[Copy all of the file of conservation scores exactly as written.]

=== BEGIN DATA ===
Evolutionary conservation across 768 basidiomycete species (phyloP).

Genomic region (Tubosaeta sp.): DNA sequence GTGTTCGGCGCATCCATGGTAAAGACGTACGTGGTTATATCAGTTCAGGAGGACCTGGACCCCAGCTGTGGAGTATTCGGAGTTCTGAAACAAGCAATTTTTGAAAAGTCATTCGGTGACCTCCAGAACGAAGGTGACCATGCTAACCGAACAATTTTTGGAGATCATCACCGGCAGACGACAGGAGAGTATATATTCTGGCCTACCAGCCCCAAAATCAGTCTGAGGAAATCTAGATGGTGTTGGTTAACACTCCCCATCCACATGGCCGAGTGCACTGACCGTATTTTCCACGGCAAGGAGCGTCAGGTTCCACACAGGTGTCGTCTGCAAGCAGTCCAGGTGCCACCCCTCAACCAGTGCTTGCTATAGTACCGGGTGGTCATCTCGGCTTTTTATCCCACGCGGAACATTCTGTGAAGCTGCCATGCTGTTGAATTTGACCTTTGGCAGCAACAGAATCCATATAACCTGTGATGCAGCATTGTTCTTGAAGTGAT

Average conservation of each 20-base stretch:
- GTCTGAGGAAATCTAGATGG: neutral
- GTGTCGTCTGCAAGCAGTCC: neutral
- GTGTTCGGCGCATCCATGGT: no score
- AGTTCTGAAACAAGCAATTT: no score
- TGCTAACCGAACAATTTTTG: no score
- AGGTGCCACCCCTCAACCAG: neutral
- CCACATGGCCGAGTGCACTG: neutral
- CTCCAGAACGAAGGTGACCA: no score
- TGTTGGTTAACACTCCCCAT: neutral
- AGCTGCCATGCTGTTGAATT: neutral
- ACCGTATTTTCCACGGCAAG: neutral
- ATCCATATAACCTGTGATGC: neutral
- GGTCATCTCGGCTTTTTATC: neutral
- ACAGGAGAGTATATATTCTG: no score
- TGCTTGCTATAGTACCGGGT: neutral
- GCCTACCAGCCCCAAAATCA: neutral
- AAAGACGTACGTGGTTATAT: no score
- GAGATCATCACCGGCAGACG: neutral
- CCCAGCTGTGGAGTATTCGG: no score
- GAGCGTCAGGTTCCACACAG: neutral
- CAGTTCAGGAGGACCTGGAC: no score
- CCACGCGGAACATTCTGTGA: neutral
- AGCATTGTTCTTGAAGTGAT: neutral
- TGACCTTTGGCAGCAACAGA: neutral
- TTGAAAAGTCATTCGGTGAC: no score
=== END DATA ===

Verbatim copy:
Evolutionary conservation across 768 basidiomycete species (phyloP).

Genomic region (Tubosaeta sp.): DNA sequence GTGTTCGGCGCATCCATGGTAAAGACGTACGTGGTTATATCAGTTCAGGAGGACCTGGACCCCAGCTGTGGAGTATTCGGAGTTCTGAAACAAGCAATTTTTGAAAAGTCATTCGGTGACCTCCAGAACGAAGGTGACCATGCTAACCGAACAATTTTTGGAGATCATCACCGGCAGACGACAGGAGAGTATATATTCTGGCCTACCAGCCCCAAAATCAGTCTGAGGAAATCTAGATGGTGTTGGTTAACACTCCCCATCCACATGGCCGAGTGCACTGACCGTATTTTCCACGGCAAGGAGCGTCAGGTTCCACACAGGTGTCGTCTGCAAGCAGTCCAGGTGCCACCCCTCAACCAGTGCTTGCTATAGTACCGGGTGGTCATCTCGGCTTTTTATCCCACGCGGAACATTCTGTGAAGCTGCCATGCTGTTGAATTTGACCTTTGGCAGCAACAGAATCCATATAACCTGTGATGCAGCATTGTTCTTGAAGTGAT

Average conservation of each 20-base stretch:
- GTCTGAGGAAATCTAGATGG: neutral
- GTGTCGTCTGCAAGCAGTCC: neutral
- GTGTTCGGCGCATCCATGGT: no score
- AGTTCTGAAACAAGCAATTT: no score
- TGCTAACCGAACAATTTTTG: no score
- AGGTGCCACCCCTCAACCAG: neutral
- CCACATGGCCGAGTGCACTG: neutral
- CTCCAGAACGAAGGTGACCA: no score
- TGTTGGTTAACACTCCCCAT: neutral
- AGCTGCCATGCTGTTGAATT: neutral
- ACCGTATTTTCCACGGCAAG: neutral
- ATCCATATAACCTGTGATGC: neutral
- GGTCATCTCGGCTTTTTATC: neutral
- ACAGGAGAGTATATATTCTG: no score
- TGCTTGCTATAGTACCGGGT: neutral
- GCCTACCAGCCCCAAAATCA: neutral
- AAAGACGTACGTGGTTATAT: no score
- GAGATCATCACCGGCAGACG: neutral
- CCCAGCTGTGGAGTATTCGG: no score
- GAGCGTCAGGTTCCACACAG: neutral
- CAGTTCAGGAGGACCTGGAC: no score
- CCACGCGGAACATTCTGTGA: neutral
- AGCATTGTTCTTGAAGTGAT: neutral
- TGACCTTTGGCAGCAACAGA: neutral
- TTGAAAAGTCATTCGGTGAC: no score